November 11, 2013 at 09:31 AM

Agree with Carson on all 6 points. However, don't forget to find the road to Christ, even if the passage is not directly about Him, as counseled by Spurgeon: http://graceforlife.com/starving-expository-preaching/ or your people will be malnourished anyway.

Gary Shogren

November 11, 2013 at 07:21 PM

Hi Chris! Perhaps you are thinking of a "text" as something written and read by everyone. But a text is still a text if quoted aloud, to the literate or not.

Chris Linzey

November 11, 2013 at 06:30 PM

While there may be good reasons to utilize expository preaching, the whole concept is bound in the notion of the text rather than the story/teaching of Jesus. If we take into account that many Christians were not literate or didn't even have access to any text, then the style of proclamation as expository is clearly not the primary issue...

Gary Shogren

November 11, 2013 at 02:56 PM

I do appreciate and agree with all six reasons, and affirm that expository preaching through books should be the principal - I certainly would not say exclusive - method of teaching.

Nevertheless, there are fine reasons for other methods, so long as we hew closely to the text of Scripture:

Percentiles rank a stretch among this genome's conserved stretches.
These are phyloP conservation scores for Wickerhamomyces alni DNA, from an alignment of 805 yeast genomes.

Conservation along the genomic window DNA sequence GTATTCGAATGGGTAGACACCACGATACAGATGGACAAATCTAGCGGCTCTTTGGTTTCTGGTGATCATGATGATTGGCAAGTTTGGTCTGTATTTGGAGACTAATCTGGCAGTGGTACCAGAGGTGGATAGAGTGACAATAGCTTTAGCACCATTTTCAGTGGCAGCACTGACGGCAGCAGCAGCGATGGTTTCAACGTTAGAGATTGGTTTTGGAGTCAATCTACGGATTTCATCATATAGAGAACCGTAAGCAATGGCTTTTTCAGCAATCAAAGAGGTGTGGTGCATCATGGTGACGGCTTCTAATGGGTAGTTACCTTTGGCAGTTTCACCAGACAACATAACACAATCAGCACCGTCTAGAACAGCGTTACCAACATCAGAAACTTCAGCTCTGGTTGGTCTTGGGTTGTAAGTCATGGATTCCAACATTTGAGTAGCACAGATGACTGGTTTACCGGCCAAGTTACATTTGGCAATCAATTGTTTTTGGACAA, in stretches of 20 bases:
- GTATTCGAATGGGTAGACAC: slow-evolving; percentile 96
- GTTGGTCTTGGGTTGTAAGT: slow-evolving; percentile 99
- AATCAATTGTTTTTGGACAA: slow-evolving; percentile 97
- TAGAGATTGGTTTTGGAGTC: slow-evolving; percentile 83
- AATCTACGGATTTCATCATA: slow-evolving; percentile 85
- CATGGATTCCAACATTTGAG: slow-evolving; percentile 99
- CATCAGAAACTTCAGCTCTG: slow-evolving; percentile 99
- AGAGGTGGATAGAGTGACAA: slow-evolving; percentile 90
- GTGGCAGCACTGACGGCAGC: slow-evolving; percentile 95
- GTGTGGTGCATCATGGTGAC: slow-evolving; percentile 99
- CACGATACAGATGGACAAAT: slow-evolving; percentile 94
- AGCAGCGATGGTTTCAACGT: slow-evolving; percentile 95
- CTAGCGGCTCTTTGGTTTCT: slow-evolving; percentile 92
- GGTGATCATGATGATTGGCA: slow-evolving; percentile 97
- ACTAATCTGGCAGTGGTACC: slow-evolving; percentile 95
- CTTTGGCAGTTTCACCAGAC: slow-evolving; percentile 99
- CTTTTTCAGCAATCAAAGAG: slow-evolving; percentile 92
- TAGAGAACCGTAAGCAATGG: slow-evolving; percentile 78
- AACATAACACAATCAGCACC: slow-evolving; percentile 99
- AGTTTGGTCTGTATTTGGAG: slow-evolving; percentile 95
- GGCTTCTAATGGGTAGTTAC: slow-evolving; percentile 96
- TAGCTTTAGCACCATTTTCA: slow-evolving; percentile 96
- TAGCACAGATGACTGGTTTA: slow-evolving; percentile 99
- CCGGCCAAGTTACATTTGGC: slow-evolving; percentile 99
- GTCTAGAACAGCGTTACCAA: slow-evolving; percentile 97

1. Neither the Lord Jesus nor the apostles preached expository sermons, so far as we can tell. Nor did the prophets, for that matter, expound on the Torah. Perhaps the priests did in their teaching work, but apart from Neh 8 we have no example of it.

2. The epistles and Revelation, to chose two genres, were occasional, that is, they were designed to meet Christians who were facing a particular constellation of issues. Paul did not write expository epistles and does not mention expository preaching as his method of choice. Hence, Paul in 2 Thessalonians dealt topically with "felt needs" - whether God really would vindicate the righteous, whether the Day of the Lord was really at hand, what to do about "disorderly" members of the church.

3. The early church. John Chrysostom probably still wins the gold medal for expository preaching, and he bears close study. Nevertheless, what passed for expository preaching in other cities of the empire was not something we might want to follow. Some fathers could only preach through books if they could allegorize them (Ambrose, Augustine). Same with the Qumran scrolls.

4. Nature of communication - I have to agree with the brother Rene above, although not based on modern communication theory, in that the Bible does not indicate that Christian teaching was always one-directional. Paul's "long sermon" in Troas is not necessarily the prototype; he apostles "argued", they "entered into dialogue". Jewish sermons seem to have been a bit more rough-and-tumble rather than a speech. If the typical house church meeting had fewer than 50 people, there may have been more than one teaching (1 Cor 14:26 implies this) and there may have been conversation. The early church was not relativistic or post-modern, so let's not reject two-way discussion as a latter-day invention.

Still and all, the 6 points are excellent.